Though, having no swap space is fine as long as one stays under like 70% usage, when one gets above that, it is good to keep an eye on memory usage, and if one pokes above 90%, then one has to be careful in most cases. (since any program can allocate a bit more memory sporadically, and with potentially hundreds of processes and a central process that just stalls temporarily can lead to a bit of buffering for all processes that uses it and a sudden spike in memory usage, so above 95% a system crash is more or less imminent without swap space in my experience.)

Link to comment
Share on other sites

Link to post
Share on other sites

12 hours ago, Jackson Barker said:

A point that was made clear in the video is that you shouldn't use network storage as swap because of the extreme latencies. LTT never actually recommended that as a viable way to increase swap.

You can lower the latency a lot by using something like NVME-oF but this still would be have a big lag, my main problem is mostly for SMB, SMB on linux and windows is extremely slow and heavy. Like on the video of them showing they using it for video ingestion and then complaining that isn't fast, even with extremely powerful hardware. They should at least use NFS there instead of SMB.

 

12 hours ago, Jackson Barker said:

However, whether or not to use swap IS a question that people should consider

True, swap isn't bad and can help a lot but outright saying that is bad, is wrong in so many levels

Link to comment
Share on other sites

Link to post
Share on other sites

"leaving only the question of :how will that perform?"

 

and i immediately said out loud ..."not well" 😛

 

Conclusion ofc, dont bother with Swap space.

 

Though Linus didnt mention that actively relying on your swap space on a SSD, unnecessarily puts wear on the SSD.

One of the earliest tweaks people made to OS settings when SSDs came along was disabling the swap space so the system never put undue wear on the drive.

 

Ofc as Linus mentioned, RAM is pritty cheap, so just buy more RAM.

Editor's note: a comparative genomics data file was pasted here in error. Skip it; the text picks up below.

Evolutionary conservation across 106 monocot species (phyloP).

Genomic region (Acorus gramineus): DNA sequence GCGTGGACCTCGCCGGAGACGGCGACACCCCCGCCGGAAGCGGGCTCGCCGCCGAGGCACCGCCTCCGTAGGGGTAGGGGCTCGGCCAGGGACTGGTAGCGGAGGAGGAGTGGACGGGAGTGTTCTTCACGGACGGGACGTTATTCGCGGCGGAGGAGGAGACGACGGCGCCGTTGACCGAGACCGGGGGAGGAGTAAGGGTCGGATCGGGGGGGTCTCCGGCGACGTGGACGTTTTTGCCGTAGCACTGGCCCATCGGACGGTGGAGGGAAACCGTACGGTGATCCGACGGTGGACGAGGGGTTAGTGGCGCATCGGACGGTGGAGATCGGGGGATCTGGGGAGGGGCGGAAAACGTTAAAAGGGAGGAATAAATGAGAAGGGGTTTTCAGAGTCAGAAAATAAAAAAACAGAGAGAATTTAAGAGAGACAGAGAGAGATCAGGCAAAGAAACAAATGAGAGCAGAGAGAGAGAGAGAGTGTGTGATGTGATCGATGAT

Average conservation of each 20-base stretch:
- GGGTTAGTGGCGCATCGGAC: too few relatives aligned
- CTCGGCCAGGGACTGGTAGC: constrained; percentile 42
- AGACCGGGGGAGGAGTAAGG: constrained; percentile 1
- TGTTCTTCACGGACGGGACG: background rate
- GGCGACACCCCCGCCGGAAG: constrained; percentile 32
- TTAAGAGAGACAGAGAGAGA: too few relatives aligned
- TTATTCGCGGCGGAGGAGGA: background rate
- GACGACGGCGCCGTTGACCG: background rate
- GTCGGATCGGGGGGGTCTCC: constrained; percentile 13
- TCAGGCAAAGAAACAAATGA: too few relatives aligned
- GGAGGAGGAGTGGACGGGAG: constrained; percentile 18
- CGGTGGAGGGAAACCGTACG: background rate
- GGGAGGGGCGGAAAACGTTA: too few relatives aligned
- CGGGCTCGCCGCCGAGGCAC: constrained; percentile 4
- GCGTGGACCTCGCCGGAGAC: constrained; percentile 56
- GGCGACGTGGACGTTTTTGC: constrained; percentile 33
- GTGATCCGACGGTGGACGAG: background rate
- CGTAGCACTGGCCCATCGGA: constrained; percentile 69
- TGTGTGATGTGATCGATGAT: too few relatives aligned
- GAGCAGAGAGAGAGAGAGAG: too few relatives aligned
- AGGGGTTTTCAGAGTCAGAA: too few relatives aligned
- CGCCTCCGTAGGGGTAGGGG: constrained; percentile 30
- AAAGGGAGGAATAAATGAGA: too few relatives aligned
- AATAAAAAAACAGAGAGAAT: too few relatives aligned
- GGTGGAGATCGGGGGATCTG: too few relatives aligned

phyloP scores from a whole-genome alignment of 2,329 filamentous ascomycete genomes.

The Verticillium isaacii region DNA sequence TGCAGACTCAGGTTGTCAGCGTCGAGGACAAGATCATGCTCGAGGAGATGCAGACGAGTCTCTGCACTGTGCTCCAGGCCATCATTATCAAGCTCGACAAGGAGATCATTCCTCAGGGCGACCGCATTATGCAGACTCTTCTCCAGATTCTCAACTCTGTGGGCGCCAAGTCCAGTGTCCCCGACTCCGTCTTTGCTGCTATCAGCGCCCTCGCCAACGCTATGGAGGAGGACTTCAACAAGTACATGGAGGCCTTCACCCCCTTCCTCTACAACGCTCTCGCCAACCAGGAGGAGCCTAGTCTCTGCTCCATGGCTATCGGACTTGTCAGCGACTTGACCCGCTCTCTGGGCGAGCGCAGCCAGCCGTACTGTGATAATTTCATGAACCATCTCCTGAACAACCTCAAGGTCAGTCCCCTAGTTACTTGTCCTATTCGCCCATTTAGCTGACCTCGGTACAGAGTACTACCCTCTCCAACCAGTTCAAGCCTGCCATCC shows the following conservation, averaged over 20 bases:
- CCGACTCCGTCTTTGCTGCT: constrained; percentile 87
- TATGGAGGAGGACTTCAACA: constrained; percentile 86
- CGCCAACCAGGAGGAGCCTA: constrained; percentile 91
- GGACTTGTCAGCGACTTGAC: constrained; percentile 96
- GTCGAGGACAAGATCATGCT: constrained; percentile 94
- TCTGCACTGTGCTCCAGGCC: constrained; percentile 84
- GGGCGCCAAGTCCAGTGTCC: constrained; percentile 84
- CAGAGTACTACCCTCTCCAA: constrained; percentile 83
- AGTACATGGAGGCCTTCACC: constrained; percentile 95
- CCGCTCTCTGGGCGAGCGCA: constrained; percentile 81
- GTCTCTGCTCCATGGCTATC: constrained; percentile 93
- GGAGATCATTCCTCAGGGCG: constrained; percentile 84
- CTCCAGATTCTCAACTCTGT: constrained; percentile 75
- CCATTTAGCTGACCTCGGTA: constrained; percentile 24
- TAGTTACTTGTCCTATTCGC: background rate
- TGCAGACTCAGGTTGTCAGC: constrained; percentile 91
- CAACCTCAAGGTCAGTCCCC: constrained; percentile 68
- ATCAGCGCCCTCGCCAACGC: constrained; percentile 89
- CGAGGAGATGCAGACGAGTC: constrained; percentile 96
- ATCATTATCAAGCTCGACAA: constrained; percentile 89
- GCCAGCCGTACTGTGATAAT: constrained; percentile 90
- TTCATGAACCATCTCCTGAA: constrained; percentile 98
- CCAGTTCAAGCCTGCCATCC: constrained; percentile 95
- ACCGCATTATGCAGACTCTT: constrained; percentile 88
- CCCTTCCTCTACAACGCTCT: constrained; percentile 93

IMO a budget <£600 build should stick with 16Gb, but above that nowadays you should aim for 32Gb.

~$100 will get you 2x16Gb set of 3200mhz, and ~$60 will get you 2x8Gb 3200mhz.

On the higher end, 2x32Gb 3600mhz can be had for ~$250 which isnt bad imo considering such a system would likely be budgeting a total of $2000.

I think 10-15% of total budget for RAM is pritty solid.

 

CPU: Intel i7 3930k w/OC & EK Supremacy EVO Block | Motherboard: Asus P9x79 Pro  | RAM: G.Skill 4x4 1866 CL9 | PSU: Seasonic Platinum 1000w Corsair RM 750w Gold (2021)|

VDU: Panasonic 42" Plasma | GPU: Gigabyte 1080ti Gaming OC & Barrow Block | Sound: Asus Xonar D2X - Z5500 -FiiO X3K DAP/DAC - ATH-M50S | Case: Phantek Enthoo Primo White |

Storage: Samsung 850 Pro 1TB SSD + WD Blue 1TB SSD | Cooling: XSPC D5 Photon 270 Res & Pump | 2x XSPC AX240 White Rads | NexXxos Monsta 80x240 Rad P/P | NF-A12x25 fans |

Link to comment
Share on other sites

Link to post
Share on other sites

  • 2 weeks later...

What an informative video. Linux is a great operating system. Now I know what cache is within a processor.

Link to comment
Share on other sites

Link to post
Share on other sites

  • 4 weeks later...

Windows REQUIRES a minimal amount of swap space because its memory manager does not support overcommit.

 

It needs to be able to promise overeager or poorly written programs more capacity than they will ever require. This is the difference between system commit and physical memory usage: Commit=how much was promised, memory usage=how much of what was promised contains actual data.

 

Example: I on my machine currently have 27.3 GB of commit charge and 18.0 GB of physical usage.

Link to comment
Share on other sites

Link to post
Share on other sites

Create an account or sign in to comment

You need to be a member in order to leave a comment

Create an account

Sign up for a new account in our community. It's easy!

Register a new account

Sign in

Already have an account? Sign in here.

Sign In Now
 Share


×